The impact analysis for this Supplemental GEIS identified potential impacts that could result in contamination of drinking water resources during all phases of the high-volume hydraulic fracturing development and production process. Tho 1992 GEIS and the current Supplemental GEIS recognize that, if not managed properly, gas development and production has the potential to result in water-quality impacts due to a variety of possible accidental or upset conditions, as well as during the normal course of waste treatment and disposal. These potential significant adverse impacts are discussed in detail in Chapter 6 (Sections 6 1. 6.2 and 6 3) and include increased aquifer turbidity; aquifer depletion; surface spills that could affect surface water or shallow drinking-water aquifers, well failures and resulting sub-surface migration of contaminants related to improper well design, construction or operation; containment failures; poorly-controlled storm-water runoff; blowouts; leakage from pits, pipes, trucks or tanks; flooding; inadequate waste-water treatment and drilling into sub-surface drinking water infrastructure such as NYC drinking-water tunnels. The Department proposes numerous controls, including but not limited to liners and secondary containment for storage of chemicals on the well pad. and increased standards for well construction, cementing, and blow-out prevention equipment (rdSGEIS 7.1.3 & 7.1.4). Further, the transport of flowback water will be subject to record-keeping requirements similar to treatment of medical waste, which are more stringent than requirements for conventional waste-water hauling (rdSGEIS Prior to disposal of flowback water, testing of the water and a disposal plan would be required to ensure safe disposal occurs (rdSGEIS Additional proposed enhanced mitigation measure designed to prevent or substantially reduce these potential significant adverse impacts, and thereby prevent or substantially reduce human exposure to contamination are discussed in detail in sections 7.1, 7.2 and 7.3

As a further measure to mitigate potential Impacts on water resources, and to promote advances in fracturing fluid technology, the (Department has included a provision in its proposes regulations that requires an analysis of less toxic, but still effective, -alternatives to chemical fracturing fluid additives (see Section 8.2.1 1 and proposed 6 NYCRR 750 3 4(8)).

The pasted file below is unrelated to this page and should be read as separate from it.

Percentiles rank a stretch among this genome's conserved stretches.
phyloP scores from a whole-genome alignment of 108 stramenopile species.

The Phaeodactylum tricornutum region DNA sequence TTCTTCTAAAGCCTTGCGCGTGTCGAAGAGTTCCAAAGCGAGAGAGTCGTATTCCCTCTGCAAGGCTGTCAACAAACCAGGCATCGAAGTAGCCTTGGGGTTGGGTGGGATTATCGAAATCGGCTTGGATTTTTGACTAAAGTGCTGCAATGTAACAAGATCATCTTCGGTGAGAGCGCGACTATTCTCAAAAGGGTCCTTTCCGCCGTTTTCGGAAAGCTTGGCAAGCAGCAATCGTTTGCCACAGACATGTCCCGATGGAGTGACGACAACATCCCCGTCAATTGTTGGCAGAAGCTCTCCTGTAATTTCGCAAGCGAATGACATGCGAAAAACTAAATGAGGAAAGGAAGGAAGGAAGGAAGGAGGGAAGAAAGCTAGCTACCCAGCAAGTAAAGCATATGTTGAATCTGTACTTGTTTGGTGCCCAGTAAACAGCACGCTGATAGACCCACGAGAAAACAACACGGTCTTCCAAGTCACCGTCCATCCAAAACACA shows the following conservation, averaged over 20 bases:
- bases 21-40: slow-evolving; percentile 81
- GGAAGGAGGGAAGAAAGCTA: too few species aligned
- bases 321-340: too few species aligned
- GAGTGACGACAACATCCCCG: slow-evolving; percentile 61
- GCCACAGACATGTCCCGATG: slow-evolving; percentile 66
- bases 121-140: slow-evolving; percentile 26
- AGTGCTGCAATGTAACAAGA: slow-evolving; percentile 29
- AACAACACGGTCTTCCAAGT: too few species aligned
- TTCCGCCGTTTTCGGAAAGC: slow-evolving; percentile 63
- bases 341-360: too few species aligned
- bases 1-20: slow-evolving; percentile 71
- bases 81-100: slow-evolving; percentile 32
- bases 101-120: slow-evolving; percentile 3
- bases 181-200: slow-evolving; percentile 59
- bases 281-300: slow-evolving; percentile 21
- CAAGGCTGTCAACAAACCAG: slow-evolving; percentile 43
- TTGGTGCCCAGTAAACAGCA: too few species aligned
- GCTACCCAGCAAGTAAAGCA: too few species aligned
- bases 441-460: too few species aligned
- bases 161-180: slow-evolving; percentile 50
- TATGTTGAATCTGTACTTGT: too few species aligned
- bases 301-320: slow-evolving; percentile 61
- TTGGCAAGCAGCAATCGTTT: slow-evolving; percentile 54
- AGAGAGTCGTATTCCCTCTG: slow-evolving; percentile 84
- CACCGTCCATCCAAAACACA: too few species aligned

A potential public-health consequence of impacts to drinking water resources could be human exposure to drilling-related chemical contaminants, including fracturing chemical additives, methane and other petroleum products liberated from the target formation and other materials such as metals, salts or naturally-occurring radioactive material (NORM) derived from the geologic formations being drilled. Chapter 5 of this Supplemental GEIS presents the New York State Department of Health's analysis of potential adverse health effects associated with exposure to various fracturing chemical additives, based on qualitative health hazard information for 10 chemical categories inclusive of all fracturing additive chemicals from fracturing product information disclosed to the Department by well service companies. This information indicates types of toxic effects that these chemicals might cause under certain circumstances, but does not moan that use of those chemicals would cause exposure in every case or that exposure would cause those effects in every case. Whether or not people actually experience a toxic effect from a chemical depends on whether or not they experience any exposure to the chemical, along with many other factors including, among others, the amount, timing, duration and route of exposure and individual characteristics that can contribute to differences in susceptibility (see, for example, ATSDR 2005 or)